In our everyday life we identify things as good or bad. If something doesn’t support our ego, the mind labels it as bad, and if it does support our ego the mind says it is good. Our ego, according to its likes and dislikes colours every object, thought or idea and gives judgement accordingly.

This is a very simple teaching, yet we’re often not aware that that our response to something is our view and not the truth. In fact it usually seems perfectly obvious to us that our version of reality is true. What can we do? Babaji suggests that we live life in the world as a duty. Duty is one of those words, along with discipline, that is easy to misunderstand because of our associations with it. It is not a heavy-handed dictum; rather, it is a shift from our usual self-centred view of life – changing the angle of the mind – to an open-minded curiosity about what’s best for the whole rather than just for ourselves. Instead of assuming that our opinions are right, we can inquire: Is that really true? I once saw a wonderful bumper sticker that said: You don’t have to believe your thoughts.

Babaji reminds us that developing positive qualities is the foundation. Tolerance, compassion and contentment are the three pillars of spirituality. God can’t be seen in a form sitting in heaven but can be experienced by loving every person. Although the habit of blaming others is common, many of us turn the blame against ourselves. “Loving everyone” includes ourselves.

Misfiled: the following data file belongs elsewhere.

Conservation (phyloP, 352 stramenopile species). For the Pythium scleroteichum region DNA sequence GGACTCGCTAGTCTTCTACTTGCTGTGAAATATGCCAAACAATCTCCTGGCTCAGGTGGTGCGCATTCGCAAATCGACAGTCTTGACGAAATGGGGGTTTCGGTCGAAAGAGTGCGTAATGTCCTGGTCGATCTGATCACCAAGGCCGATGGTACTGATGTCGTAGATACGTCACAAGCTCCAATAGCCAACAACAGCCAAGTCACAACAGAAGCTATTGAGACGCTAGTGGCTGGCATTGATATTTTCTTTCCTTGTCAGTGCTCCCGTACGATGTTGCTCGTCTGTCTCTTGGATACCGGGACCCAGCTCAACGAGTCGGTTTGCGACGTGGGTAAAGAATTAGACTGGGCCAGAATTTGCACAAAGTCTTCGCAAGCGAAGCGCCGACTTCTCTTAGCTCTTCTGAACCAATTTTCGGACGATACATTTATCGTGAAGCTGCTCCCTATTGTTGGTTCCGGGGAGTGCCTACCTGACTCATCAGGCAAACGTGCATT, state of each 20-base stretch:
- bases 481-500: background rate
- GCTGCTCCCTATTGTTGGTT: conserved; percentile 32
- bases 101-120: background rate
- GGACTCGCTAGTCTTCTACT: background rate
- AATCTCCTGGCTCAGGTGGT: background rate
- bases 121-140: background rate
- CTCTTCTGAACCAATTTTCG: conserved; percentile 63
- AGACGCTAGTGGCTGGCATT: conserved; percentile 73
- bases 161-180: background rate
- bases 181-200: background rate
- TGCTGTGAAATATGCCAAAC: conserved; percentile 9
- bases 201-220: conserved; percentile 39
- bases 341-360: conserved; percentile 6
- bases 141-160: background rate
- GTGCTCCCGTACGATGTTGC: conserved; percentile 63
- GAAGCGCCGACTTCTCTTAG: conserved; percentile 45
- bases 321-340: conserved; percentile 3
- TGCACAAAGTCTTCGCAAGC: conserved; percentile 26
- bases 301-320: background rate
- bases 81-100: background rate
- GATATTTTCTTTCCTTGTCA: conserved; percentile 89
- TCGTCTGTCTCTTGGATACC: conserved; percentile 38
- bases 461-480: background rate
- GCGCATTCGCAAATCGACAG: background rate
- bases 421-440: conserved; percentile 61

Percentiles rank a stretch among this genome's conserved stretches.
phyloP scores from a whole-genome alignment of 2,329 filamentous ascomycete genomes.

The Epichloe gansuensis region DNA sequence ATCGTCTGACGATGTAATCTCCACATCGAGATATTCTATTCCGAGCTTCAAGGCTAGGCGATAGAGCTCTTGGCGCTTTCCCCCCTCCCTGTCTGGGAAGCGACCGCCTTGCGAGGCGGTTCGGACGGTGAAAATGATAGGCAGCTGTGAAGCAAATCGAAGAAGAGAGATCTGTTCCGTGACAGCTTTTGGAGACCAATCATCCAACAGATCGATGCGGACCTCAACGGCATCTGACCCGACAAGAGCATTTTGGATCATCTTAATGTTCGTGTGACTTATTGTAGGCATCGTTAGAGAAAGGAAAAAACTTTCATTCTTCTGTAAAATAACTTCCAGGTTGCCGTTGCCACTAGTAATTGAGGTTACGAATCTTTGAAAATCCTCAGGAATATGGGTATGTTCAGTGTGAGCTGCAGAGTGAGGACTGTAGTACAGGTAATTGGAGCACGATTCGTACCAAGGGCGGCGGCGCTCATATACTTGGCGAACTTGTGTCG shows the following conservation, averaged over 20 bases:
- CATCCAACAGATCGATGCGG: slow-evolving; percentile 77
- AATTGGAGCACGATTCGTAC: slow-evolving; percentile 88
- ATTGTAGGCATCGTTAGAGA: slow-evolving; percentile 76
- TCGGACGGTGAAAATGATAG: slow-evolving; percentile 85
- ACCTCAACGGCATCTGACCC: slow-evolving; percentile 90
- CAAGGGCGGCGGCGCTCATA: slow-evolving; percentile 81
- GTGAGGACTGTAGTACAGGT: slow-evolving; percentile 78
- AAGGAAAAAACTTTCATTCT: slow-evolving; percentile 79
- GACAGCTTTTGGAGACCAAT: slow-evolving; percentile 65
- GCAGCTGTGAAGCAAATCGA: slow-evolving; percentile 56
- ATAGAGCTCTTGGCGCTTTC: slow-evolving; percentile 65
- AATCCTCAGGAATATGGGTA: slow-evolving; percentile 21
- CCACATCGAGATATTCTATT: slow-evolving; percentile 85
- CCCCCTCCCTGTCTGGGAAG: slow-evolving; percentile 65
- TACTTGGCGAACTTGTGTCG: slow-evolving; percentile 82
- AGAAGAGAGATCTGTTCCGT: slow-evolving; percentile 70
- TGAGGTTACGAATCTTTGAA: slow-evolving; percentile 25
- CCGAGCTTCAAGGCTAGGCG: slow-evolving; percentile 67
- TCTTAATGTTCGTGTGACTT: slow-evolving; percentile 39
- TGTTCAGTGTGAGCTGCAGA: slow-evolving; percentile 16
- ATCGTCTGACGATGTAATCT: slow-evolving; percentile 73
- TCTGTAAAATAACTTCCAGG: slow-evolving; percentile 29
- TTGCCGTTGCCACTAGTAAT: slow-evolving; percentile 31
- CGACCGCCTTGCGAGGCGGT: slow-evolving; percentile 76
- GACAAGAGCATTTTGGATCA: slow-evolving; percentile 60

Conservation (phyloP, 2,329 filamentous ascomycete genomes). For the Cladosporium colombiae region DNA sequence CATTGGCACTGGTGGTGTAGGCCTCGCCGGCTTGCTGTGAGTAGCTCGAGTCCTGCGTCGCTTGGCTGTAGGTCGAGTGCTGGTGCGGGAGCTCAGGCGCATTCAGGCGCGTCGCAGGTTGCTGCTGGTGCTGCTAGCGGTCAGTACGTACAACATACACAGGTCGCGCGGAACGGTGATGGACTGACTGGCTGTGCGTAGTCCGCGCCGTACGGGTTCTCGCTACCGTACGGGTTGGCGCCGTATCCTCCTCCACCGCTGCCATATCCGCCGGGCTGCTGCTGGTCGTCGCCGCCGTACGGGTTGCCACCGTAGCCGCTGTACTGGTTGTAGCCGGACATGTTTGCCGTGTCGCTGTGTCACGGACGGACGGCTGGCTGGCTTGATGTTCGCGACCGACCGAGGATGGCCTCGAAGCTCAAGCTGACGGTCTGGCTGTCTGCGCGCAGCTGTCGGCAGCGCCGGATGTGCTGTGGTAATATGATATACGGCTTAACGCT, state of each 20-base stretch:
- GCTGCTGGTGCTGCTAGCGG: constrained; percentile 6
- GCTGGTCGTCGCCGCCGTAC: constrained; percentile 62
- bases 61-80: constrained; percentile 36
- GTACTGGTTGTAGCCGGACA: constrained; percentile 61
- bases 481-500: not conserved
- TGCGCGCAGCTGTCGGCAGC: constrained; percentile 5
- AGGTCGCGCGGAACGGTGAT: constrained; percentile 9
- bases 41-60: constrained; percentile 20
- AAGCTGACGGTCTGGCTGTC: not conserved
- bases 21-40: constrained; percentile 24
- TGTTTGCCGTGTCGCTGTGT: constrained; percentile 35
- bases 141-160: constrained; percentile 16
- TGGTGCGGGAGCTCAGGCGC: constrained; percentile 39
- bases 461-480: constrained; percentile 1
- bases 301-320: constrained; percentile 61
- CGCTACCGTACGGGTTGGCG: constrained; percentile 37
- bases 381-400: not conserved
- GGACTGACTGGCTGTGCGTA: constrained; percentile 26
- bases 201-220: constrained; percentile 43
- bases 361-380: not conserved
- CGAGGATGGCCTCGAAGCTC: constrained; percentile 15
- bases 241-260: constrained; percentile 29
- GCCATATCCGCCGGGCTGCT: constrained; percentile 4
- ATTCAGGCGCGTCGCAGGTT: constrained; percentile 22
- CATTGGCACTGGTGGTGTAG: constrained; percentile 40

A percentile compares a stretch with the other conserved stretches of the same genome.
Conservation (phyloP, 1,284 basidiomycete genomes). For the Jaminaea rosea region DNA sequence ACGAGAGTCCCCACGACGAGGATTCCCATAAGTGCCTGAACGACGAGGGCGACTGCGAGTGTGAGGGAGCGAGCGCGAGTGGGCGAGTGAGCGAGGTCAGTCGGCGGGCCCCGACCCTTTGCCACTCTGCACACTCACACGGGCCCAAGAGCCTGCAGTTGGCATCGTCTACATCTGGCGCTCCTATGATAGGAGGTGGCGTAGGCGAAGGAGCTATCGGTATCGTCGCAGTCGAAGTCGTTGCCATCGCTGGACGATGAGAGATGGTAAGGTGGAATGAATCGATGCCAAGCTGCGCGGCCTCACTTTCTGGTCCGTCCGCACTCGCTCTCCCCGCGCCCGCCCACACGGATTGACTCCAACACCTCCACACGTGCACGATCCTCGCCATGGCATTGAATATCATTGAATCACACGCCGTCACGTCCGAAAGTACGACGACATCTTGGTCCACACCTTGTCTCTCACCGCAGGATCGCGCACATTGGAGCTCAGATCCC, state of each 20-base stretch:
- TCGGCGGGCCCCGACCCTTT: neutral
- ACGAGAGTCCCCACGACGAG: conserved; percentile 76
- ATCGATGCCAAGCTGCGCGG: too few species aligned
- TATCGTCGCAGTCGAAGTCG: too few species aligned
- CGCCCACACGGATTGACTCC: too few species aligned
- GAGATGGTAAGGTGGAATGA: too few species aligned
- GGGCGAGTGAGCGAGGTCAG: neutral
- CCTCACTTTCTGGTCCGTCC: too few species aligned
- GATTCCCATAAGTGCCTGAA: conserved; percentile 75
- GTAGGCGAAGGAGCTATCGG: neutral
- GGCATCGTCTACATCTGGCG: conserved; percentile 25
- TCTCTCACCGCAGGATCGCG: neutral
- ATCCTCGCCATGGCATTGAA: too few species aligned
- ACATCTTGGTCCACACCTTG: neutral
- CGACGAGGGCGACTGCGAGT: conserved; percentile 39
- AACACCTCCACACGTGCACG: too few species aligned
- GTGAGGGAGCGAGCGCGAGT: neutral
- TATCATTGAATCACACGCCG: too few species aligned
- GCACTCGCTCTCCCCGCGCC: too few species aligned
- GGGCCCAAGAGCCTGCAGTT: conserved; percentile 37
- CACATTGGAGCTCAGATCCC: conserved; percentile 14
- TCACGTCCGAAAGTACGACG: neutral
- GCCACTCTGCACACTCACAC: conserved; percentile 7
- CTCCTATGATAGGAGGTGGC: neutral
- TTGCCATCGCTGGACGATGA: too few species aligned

How do we develop these qualities.? By learning to notice when we are moving into reactive mode, taking time to centre ourselves, acknowledging that this is challenging for us, and by listening. It takes a lot of practice to be able to have that kind of awareness in heated moments, but we have many opportunities throughout the day to stop and check in with ourselves: Is there tension in my body? Why might that be? It’s really a practice of Svadhyaya, self-study. Swadhyaya is also scriptural study, which reminds us of our aim, of how we want to live.

Watching the ego becomes a habit; you have to become as alert as a thief. If we want to be free of suffering, we need to stay true to our aim. We can be serious about our practice, but we needn’t be somber and serious in our lives. As Babaji has told us repeatedly, life is not a burden; we make it a burden.

Don’t think you are carrying the whole world.
Make it easy.
Make it play.
Make it a prayer.

Contributed by Sharada. All quotes in italics are from various writings by Baba Hari Dass.